Last week the United Nations Office on Drugs and Crime turned some heads. In a much-publicized press conference in La Paz, the UN announced Bolivia had reduced the amount of land planted with coca -- the waxy leafed bush from which cocaine is made -- for the fourth year running.
For anyone following the lose-lose global drug war, this was encouraging news. True, coca cultivation has been declining across the Andes since 2008, but the steep retreat in Bolivia -- down by a third in four years -- has drawn attention and plaudits. Not least because it was achieved far from the gimlet eye of the U.S. Drug Enforcement Agency. Cue the applause for Bolivian president Evo Morales, who kicked out the DEA in 2008 after accusing the agency of meddling in issues of national sovereignty. Instead, Morales, a former coca grower, leveraged his clout with the unions to negotiate a decrease in the annual coca crop, 60 percent of which is sold legally.
Yes, Bolivia is the only nation exempted from an international ban on planting coca, which highland farmers brew into tea and have chewed for millennia to ward off hunger. There is even a Vice Ministry for Coca and Rural Development, which now and again organizes projects to convert the alkaloid-laced leaf into toothpaste, medication and industrial beverages.
"This was an achievement of rationalization, dialogue and cooperation with coca growing unions in permitted areas, as well as forced eradication in non-permitted areas," said the UN's Antonino De Leo, from La Paz. So much for Tio Sam's war on drugs. Skeptics are less enthusiastic. Soon after the UN announced its survey, critics noted that the report focused on the coca leaf but omitted data on how much of the crop is being converted to cocaine. And without that data, the heralded fall in coca may be an optical illusion.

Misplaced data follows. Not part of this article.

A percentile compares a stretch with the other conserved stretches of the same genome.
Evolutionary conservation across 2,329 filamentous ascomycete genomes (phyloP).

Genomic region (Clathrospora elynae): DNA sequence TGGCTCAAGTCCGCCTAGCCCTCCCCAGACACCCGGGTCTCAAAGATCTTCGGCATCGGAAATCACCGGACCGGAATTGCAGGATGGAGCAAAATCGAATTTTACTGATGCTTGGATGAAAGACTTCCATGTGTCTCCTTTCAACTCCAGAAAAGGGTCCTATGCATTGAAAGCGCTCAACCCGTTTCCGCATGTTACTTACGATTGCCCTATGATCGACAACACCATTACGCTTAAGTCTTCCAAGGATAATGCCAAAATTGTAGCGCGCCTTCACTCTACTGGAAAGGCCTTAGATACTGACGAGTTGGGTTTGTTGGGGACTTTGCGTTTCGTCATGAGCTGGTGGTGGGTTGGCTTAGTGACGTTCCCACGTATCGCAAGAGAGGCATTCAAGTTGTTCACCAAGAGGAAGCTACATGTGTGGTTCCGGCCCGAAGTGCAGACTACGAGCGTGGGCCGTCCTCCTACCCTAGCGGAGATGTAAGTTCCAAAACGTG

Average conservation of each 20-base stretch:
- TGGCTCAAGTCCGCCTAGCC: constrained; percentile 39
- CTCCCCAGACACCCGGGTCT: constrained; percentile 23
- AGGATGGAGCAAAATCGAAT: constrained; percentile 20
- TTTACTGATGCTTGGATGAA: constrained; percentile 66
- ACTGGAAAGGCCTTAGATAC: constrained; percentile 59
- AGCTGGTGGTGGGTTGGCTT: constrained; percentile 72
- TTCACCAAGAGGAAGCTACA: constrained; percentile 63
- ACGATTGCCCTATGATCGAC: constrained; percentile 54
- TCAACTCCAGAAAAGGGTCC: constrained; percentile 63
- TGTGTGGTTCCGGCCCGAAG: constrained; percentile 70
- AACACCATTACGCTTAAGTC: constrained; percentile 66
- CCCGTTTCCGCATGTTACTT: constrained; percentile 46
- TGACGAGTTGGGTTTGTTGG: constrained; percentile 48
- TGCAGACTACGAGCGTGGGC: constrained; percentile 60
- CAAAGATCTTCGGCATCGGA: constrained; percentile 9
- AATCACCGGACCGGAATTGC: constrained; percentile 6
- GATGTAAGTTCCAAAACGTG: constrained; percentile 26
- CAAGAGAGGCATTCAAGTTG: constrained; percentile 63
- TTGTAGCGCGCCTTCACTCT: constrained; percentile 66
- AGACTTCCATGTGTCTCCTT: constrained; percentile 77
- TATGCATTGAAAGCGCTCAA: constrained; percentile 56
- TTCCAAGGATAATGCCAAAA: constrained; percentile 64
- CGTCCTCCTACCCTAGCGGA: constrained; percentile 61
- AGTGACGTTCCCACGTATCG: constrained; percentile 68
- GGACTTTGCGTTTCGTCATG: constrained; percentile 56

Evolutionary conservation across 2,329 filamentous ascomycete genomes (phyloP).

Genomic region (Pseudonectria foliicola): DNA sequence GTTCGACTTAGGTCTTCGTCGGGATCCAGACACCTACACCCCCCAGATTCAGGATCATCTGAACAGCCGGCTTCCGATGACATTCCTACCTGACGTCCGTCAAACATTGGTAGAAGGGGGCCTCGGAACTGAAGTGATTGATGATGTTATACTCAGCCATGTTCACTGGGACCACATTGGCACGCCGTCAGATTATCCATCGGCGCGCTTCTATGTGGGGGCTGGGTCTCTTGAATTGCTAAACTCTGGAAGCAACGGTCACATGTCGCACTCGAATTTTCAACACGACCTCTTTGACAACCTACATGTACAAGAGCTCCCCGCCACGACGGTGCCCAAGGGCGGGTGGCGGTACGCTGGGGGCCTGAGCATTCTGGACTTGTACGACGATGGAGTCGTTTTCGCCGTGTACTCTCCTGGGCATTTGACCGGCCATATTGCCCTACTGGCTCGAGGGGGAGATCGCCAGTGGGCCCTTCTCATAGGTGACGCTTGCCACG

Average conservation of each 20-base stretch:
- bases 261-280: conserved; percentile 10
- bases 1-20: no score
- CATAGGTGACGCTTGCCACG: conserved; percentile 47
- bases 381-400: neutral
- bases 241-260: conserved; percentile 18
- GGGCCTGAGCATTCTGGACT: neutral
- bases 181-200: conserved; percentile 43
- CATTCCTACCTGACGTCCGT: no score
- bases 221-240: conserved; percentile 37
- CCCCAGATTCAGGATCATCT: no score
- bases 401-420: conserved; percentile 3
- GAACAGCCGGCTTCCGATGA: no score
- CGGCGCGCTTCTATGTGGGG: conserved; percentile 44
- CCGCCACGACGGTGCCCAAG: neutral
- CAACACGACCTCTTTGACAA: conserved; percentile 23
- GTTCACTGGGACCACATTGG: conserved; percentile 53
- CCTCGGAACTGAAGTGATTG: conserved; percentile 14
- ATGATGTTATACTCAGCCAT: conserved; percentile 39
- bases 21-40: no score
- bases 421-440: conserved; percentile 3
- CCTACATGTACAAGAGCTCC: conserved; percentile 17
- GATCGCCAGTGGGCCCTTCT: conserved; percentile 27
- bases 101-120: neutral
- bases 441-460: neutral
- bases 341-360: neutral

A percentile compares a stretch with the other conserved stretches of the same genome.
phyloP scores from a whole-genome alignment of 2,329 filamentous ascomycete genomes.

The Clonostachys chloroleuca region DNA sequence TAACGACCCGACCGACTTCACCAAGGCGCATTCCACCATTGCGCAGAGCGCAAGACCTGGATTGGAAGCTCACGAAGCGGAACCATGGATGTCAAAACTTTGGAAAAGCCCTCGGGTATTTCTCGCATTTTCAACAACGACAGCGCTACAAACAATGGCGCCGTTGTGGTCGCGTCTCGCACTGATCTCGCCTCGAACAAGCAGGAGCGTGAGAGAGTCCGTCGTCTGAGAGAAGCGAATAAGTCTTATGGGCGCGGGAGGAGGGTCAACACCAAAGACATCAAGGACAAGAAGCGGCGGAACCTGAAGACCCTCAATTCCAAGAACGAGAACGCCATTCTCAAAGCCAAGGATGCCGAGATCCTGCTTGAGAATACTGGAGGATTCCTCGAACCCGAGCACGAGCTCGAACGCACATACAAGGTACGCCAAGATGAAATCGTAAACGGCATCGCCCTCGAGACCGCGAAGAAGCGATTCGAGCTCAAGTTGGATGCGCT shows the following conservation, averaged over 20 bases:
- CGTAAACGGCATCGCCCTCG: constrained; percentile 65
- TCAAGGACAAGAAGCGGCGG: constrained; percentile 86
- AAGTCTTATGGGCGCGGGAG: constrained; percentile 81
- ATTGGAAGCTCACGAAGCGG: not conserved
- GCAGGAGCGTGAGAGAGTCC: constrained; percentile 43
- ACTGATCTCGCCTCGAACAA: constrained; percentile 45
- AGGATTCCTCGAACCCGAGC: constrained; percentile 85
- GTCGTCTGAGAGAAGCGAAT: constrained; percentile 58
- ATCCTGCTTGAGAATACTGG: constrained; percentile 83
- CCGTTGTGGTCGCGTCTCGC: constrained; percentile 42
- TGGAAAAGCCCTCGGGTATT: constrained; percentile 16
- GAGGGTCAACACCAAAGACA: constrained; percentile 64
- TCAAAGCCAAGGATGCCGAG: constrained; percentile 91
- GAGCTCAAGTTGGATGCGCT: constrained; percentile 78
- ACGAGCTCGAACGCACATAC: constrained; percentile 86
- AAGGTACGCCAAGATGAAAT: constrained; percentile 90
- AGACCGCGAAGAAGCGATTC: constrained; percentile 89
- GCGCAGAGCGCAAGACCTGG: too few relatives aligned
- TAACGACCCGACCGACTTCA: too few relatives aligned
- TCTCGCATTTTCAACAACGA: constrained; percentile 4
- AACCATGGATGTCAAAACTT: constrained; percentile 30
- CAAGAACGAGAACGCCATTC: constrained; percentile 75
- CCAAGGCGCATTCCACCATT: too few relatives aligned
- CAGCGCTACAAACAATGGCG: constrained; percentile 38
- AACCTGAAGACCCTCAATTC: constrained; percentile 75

"While voluntary reduction of coca shows that small farmers can play a role in national drug policies, the government doesn't keep consistent data on the drug trade and cocaine production," Bolivian economist Roberto Laserna, of Fundacion Milenio, told me. "They are controlling coca leaf, but indications are that trafficking and transport of the drug are increasing."
One yardstick for the problem is the almost sevenfold rise in arrests for drug possession, up from 238 in 2000 to 1,456 in 2012, the last complete year for which Bolivia's National Statistics Office has published statistics. Another is the spiking volume of drugs seized by police: from 1,300 kilos of cocaine in 2005 to 4,175 kilos in 2012, according to the same census. And since not even the most stalwart of nationalists can vouch for a corresponding surge in the efficiency of the overstretched Bolivian police, it's reasonable to conclude that the nation's drug problem is getting worse.
Former national drug control minister Ernesto Justiniano told a nationwide television show last week that Bolivia's cocaine production amounts to a staggering 160 tons a year, double the figure for 2008. The White House Office on National Drug Control Policy recently reported that after declining from 2010 to 2012, Bolivian coca cultivation and "potential production," which gauges the productivity of coca groves, both spiked again in 2014.
Bolivia's greatest challenge may be the shifting nature of the drug trade. As international cartels have globalized, they have spread their cocaine franchises from Mexico into the Bolivian Andes, where law enforcement is scant and criminals busy. "Trafficking is more sophisticated today, and more difficult to control," Jaime Aparicio Otero, a former Bolivian ambassador, told me. "And that's more dangerous for Bolivia."
One eloquent example is the case of Bolivian trucking magnate Jose Luis Sejas Rosales, who ferried natural gas and oil -- and apparently something more -- from Bolivia to Argentina. Sejas is wanted in Argentina, where security agents intercepted 11 of his trucks carrying 450 kilos of cocaine and precursor chemicals for cocaine laboratories.
The UN's De Leo told me that calculating the amount of cocaine Bolivia turned out last year was not the purpose of the UN annual survey, noting that the government had not authorized such research. For a proud leader like Bolivia's Morales, eager to win the Latin American drug war his own way, that omission seems incongruous.
Mac Margolis is a Bloomberg View contributor in Rio de Janeiro. He has reported on Latin America for Newsweek and contributed to The Economist, the Washington Post, and Foreign Policy.
By Mac Margolis - Bloomberg Report/Aug. 24, 2015
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